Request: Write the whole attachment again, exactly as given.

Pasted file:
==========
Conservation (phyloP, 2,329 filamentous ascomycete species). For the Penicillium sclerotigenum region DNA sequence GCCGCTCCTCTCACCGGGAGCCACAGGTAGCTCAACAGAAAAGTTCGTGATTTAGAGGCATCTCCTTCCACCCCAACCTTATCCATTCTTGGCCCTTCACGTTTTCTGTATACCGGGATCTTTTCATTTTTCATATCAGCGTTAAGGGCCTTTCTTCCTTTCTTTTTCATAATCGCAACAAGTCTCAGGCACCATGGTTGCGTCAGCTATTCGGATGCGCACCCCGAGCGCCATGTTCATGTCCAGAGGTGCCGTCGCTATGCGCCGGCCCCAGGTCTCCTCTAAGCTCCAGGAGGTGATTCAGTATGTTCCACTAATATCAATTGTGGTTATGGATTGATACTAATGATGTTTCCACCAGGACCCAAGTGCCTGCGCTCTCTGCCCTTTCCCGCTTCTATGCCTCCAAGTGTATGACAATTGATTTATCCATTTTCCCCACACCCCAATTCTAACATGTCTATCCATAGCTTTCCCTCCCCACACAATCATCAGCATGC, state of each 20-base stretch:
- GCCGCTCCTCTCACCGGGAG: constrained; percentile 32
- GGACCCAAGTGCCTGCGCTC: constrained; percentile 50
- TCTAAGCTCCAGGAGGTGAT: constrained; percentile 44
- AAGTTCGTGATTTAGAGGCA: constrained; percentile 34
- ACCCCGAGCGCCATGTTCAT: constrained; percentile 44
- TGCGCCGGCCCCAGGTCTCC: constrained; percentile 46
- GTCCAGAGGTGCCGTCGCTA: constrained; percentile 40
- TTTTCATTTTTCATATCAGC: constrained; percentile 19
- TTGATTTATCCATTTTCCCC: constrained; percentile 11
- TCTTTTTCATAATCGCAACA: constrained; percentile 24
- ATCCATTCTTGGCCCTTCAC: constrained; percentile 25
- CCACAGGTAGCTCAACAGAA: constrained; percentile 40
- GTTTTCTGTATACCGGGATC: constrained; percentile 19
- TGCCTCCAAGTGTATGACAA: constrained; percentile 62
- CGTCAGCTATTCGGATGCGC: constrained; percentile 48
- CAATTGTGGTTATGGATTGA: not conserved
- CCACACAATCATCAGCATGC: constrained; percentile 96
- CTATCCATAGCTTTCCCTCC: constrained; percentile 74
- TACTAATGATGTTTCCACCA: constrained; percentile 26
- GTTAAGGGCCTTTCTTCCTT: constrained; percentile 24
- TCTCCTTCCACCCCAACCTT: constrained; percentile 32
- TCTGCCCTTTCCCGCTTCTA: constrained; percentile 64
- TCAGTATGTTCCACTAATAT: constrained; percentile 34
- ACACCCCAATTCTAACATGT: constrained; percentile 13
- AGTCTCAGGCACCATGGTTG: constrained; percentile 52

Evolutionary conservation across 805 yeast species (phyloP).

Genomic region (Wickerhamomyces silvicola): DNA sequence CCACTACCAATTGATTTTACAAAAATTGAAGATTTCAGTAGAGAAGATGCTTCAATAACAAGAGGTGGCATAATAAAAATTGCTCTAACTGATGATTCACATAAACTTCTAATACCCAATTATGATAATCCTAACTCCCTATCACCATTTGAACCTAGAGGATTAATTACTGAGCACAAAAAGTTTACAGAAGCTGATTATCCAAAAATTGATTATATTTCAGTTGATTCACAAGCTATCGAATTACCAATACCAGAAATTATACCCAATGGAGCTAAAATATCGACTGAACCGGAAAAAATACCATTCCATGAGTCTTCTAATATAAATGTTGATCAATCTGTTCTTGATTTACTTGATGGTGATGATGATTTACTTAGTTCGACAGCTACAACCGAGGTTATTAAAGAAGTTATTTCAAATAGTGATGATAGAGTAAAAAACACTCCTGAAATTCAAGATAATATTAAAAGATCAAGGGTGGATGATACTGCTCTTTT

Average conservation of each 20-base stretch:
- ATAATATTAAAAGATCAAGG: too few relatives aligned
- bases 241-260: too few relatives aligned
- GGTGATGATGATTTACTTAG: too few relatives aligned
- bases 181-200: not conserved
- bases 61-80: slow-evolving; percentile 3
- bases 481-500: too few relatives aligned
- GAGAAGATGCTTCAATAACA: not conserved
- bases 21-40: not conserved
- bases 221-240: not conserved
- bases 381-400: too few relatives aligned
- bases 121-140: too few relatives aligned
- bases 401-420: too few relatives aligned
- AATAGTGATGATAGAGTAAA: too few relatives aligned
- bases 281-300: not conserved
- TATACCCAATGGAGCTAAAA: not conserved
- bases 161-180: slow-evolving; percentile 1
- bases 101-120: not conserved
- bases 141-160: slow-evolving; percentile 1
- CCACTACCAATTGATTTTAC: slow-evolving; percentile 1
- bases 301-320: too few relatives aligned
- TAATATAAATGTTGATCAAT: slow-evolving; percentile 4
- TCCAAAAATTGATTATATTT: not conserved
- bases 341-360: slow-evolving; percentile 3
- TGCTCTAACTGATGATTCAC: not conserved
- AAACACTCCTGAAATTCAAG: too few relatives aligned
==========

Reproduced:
Conservation (phyloP, 2,329 filamentous ascomycete species). For the Penicillium sclerotigenum region DNA sequence GCCGCTCCTCTCACCGGGAGCCACAGGTAGCTCAACAGAAAAGTTCGTGATTTAGAGGCATCTCCTTCCACCCCAACCTTATCCATTCTTGGCCCTTCACGTTTTCTGTATACCGGGATCTTTTCATTTTTCATATCAGCGTTAAGGGCCTTTCTTCCTTTCTTTTTCATAATCGCAACAAGTCTCAGGCACCATGGTTGCGTCAGCTATTCGGATGCGCACCCCGAGCGCCATGTTCATGTCCAGAGGTGCCGTCGCTATGCGCCGGCCCCAGGTCTCCTCTAAGCTCCAGGAGGTGATTCAGTATGTTCCACTAATATCAATTGTGGTTATGGATTGATACTAATGATGTTTCCACCAGGACCCAAGTGCCTGCGCTCTCTGCCCTTTCCCGCTTCTATGCCTCCAAGTGTATGACAATTGATTTATCCATTTTCCCCACACCCCAATTCTAACATGTCTATCCATAGCTTTCCCTCCCCACACAATCATCAGCATGC, state of each 20-base stretch:
- GCCGCTCCTCTCACCGGGAG: constrained; percentile 32
- GGACCCAAGTGCCTGCGCTC: constrained; percentile 50
- TCTAAGCTCCAGGAGGTGAT: constrained; percentile 44
- AAGTTCGTGATTTAGAGGCA: constrained; percentile 34
- ACCCCGAGCGCCATGTTCAT: constrained; percentile 44
- TGCGCCGGCCCCAGGTCTCC: constrained; percentile 46
- GTCCAGAGGTGCCGTCGCTA: constrained; percentile 40
- TTTTCATTTTTCATATCAGC: constrained; percentile 19
- TTGATTTATCCATTTTCCCC: constrained; percentile 11
- TCTTTTTCATAATCGCAACA: constrained; percentile 24
- ATCCATTCTTGGCCCTTCAC: constrained; percentile 25
- CCACAGGTAGCTCAACAGAA: constrained; percentile 40
- GTTTTCTGTATACCGGGATC: constrained; percentile 19
- TGCCTCCAAGTGTATGACAA: constrained; percentile 62
- CGTCAGCTATTCGGATGCGC: constrained; percentile 48
- CAATTGTGGTTATGGATTGA: not conserved
- CCACACAATCATCAGCATGC: constrained; percentile 96
- CTATCCATAGCTTTCCCTCC: constrained; percentile 74
- TACTAATGATGTTTCCACCA: constrained; percentile 26
- GTTAAGGGCCTTTCTTCCTT: constrained; percentile 24
- TCTCCTTCCACCCCAACCTT: constrained; percentile 32
- TCTGCCCTTTCCCGCTTCTA: constrained; percentile 64
- TCAGTATGTTCCACTAATAT: constrained; percentile 34
- ACACCCCAATTCTAACATGT: constrained; percentile 13
- AGTCTCAGGCACCATGGTTG: constrained; percentile 52

Evolutionary conservation across 805 yeast species (phyloP).

Genomic region (Wickerhamomyces silvicola): DNA sequence CCACTACCAATTGATTTTACAAAAATTGAAGATTTCAGTAGAGAAGATGCTTCAATAACAAGAGGTGGCATAATAAAAATTGCTCTAACTGATGATTCACATAAACTTCTAATACCCAATTATGATAATCCTAACTCCCTATCACCATTTGAACCTAGAGGATTAATTACTGAGCACAAAAAGTTTACAGAAGCTGATTATCCAAAAATTGATTATATTTCAGTTGATTCACAAGCTATCGAATTACCAATACCAGAAATTATACCCAATGGAGCTAAAATATCGACTGAACCGGAAAAAATACCATTCCATGAGTCTTCTAATATAAATGTTGATCAATCTGTTCTTGATTTACTTGATGGTGATGATGATTTACTTAGTTCGACAGCTACAACCGAGGTTATTAAAGAAGTTATTTCAAATAGTGATGATAGAGTAAAAAACACTCCTGAAATTCAAGATAATATTAAAAGATCAAGGGTGGATGATACTGCTCTTTT

Average conservation of each 20-base stretch:
- ATAATATTAAAAGATCAAGG: too few relatives aligned
- bases 241-260: too few relatives aligned
- GGTGATGATGATTTACTTAG: too few relatives aligned
- bases 181-200: not conserved
- bases 61-80: slow-evolving; percentile 3
- bases 481-500: too few relatives aligned
- GAGAAGATGCTTCAATAACA: not conserved
- bases 21-40: not conserved
- bases 221-240: not conserved
- bases 381-400: too few relatives aligned
- bases 121-140: too few relatives aligned
- bases 401-420: too few relatives aligned
- AATAGTGATGATAGAGTAAA: too few relatives aligned
- bases 281-300: not conserved
- TATACCCAATGGAGCTAAAA: not conserved
- bases 161-180: slow-evolving; percentile 1
- bases 101-120: not conserved
- bases 141-160: slow-evolving; percentile 1
- CCACTACCAATTGATTTTAC: slow-evolving; percentile 1
- bases 301-320: too few relatives aligned
- TAATATAAATGTTGATCAAT: slow-evolving; percentile 4
- TCCAAAAATTGATTATATTT: not conserved
- bases 341-360: slow-evolving; percentile 3
- TGCTCTAACTGATGATTCAC: not conserved
- AAACACTCCTGAAATTCAAG: too few relatives aligned